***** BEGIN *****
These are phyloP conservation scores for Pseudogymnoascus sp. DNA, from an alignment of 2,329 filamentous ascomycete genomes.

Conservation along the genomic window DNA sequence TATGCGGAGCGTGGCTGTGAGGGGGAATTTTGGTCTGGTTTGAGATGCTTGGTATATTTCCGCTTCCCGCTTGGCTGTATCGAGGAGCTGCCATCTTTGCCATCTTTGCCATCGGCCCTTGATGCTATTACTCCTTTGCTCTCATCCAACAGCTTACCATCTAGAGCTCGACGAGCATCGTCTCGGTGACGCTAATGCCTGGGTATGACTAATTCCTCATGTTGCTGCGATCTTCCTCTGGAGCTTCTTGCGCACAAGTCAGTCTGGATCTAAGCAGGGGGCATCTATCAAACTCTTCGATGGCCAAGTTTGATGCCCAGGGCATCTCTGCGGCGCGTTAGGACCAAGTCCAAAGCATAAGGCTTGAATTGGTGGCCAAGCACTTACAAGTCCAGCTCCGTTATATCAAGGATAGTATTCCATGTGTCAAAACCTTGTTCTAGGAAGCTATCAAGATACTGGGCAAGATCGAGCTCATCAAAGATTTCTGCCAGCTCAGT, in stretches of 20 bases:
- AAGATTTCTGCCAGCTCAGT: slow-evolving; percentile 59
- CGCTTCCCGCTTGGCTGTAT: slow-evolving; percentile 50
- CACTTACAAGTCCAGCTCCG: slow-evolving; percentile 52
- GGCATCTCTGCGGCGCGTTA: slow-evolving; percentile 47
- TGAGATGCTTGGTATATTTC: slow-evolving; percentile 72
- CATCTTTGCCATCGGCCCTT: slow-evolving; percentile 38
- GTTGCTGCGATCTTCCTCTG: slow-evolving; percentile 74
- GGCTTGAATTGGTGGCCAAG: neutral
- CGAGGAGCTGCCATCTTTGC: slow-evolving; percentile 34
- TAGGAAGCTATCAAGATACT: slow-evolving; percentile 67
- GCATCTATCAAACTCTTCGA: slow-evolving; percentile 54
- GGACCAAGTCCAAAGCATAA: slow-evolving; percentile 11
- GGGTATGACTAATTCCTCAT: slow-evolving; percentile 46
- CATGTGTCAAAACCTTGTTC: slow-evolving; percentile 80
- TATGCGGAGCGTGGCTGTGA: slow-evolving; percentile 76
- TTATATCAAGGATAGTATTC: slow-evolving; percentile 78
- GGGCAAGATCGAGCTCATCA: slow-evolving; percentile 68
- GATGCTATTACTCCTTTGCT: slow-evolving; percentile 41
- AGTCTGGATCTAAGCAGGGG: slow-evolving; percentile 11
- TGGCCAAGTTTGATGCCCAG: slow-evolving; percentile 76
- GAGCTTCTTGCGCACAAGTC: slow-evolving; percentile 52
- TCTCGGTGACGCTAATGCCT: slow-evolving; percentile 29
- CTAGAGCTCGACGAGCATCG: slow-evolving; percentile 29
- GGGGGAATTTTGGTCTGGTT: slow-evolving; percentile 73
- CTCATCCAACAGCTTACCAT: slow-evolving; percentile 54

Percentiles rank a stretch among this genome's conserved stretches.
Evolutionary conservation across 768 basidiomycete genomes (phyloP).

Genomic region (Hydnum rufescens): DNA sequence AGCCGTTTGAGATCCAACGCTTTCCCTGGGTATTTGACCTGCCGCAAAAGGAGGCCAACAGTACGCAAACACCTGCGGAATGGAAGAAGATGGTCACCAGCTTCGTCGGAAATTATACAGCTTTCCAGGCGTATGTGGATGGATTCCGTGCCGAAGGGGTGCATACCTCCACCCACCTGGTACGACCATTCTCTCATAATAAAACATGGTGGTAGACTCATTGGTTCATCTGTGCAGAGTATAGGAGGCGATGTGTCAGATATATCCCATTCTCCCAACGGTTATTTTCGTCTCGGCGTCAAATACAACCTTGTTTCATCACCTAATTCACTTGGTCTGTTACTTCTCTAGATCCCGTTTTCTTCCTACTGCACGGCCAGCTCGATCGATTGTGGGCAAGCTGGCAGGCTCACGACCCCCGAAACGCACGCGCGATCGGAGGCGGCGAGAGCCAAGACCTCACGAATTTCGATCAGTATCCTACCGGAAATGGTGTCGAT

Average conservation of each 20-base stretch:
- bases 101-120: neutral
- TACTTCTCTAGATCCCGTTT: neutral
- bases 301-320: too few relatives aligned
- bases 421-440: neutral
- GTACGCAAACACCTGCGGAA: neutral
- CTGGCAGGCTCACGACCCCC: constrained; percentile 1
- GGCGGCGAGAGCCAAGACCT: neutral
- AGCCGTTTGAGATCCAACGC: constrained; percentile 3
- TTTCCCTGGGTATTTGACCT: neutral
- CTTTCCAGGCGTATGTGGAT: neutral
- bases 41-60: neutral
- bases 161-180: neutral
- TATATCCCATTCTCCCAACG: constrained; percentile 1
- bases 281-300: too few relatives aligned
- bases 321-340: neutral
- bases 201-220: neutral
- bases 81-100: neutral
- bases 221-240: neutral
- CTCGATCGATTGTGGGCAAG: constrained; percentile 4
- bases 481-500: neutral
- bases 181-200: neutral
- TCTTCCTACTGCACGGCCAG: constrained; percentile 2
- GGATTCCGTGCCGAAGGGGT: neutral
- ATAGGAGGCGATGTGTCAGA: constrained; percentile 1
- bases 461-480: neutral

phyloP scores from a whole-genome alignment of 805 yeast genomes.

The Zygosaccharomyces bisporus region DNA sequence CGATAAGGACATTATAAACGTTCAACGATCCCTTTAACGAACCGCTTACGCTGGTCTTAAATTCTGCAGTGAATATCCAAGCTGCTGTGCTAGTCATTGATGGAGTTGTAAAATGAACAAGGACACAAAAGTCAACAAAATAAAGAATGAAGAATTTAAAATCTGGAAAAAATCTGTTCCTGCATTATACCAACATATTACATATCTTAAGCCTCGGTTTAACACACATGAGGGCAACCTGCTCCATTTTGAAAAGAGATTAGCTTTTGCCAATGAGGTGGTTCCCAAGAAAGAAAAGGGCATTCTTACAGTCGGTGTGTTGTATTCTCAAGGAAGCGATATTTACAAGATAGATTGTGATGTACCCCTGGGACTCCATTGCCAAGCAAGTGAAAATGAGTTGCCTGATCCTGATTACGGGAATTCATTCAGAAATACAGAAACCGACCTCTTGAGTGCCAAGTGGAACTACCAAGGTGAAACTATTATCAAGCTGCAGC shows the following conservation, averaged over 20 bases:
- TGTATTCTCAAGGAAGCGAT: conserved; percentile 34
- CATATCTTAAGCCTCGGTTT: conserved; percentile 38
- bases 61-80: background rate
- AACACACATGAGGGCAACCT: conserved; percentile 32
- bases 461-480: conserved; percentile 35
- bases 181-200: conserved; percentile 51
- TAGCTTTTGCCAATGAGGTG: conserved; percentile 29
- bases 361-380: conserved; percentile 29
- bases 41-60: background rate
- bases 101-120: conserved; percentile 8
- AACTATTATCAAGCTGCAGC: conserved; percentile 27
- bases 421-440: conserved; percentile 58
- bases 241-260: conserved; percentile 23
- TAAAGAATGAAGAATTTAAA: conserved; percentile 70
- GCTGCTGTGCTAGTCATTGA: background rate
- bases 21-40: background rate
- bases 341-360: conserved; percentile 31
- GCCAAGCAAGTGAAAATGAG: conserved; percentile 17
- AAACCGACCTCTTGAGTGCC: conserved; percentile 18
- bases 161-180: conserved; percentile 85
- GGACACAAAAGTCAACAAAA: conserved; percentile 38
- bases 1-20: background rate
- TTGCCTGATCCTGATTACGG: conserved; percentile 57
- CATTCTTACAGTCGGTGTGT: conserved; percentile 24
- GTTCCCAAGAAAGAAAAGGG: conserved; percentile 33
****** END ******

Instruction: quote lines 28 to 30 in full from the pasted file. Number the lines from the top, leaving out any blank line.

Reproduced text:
Percentiles rank a stretch among this genome's conserved stretches.
Evolutionary conservation across 768 basidiomycete genomes (phyloP).

Genomic region (Hydnum rufescens): DNA sequence AGCCGTTTGAGATCCAACGCTTTCCCTGGGTATTTGACCTGCCGCAAAAGGAGGCCAACAGTACGCAAACACCTGCGGAATGGAAGAAGATGGTCACCAGCTTCGTCGGAAATTATACAGCTTTCCAGGCGTATGTGGATGGATTCCGTGCCGAAGGGGTGCATACCTCCACCCACCTGGTACGACCATTCTCTCATAATAAAACATGGTGGTAGACTCATTGGTTCATCTGTGCAGAGTATAGGAGGCGATGTGTCAGATATATCCCATTCTCCCAACGGTTATTTTCGTCTCGGCGTCAAATACAACCTTGTTTCATCACCTAATTCACTTGGTCTGTTACTTCTCTAGATCCCGTTTTCTTCCTACTGCACGGCCAGCTCGATCGATTGTGGGCAAGCTGGCAGGCTCACGACCCCCGAAACGCACGCGCGATCGGAGGCGGCGAGAGCCAAGACCTCACGAATTTCGATCAGTATCCTACCGGAAATGGTGTCGAT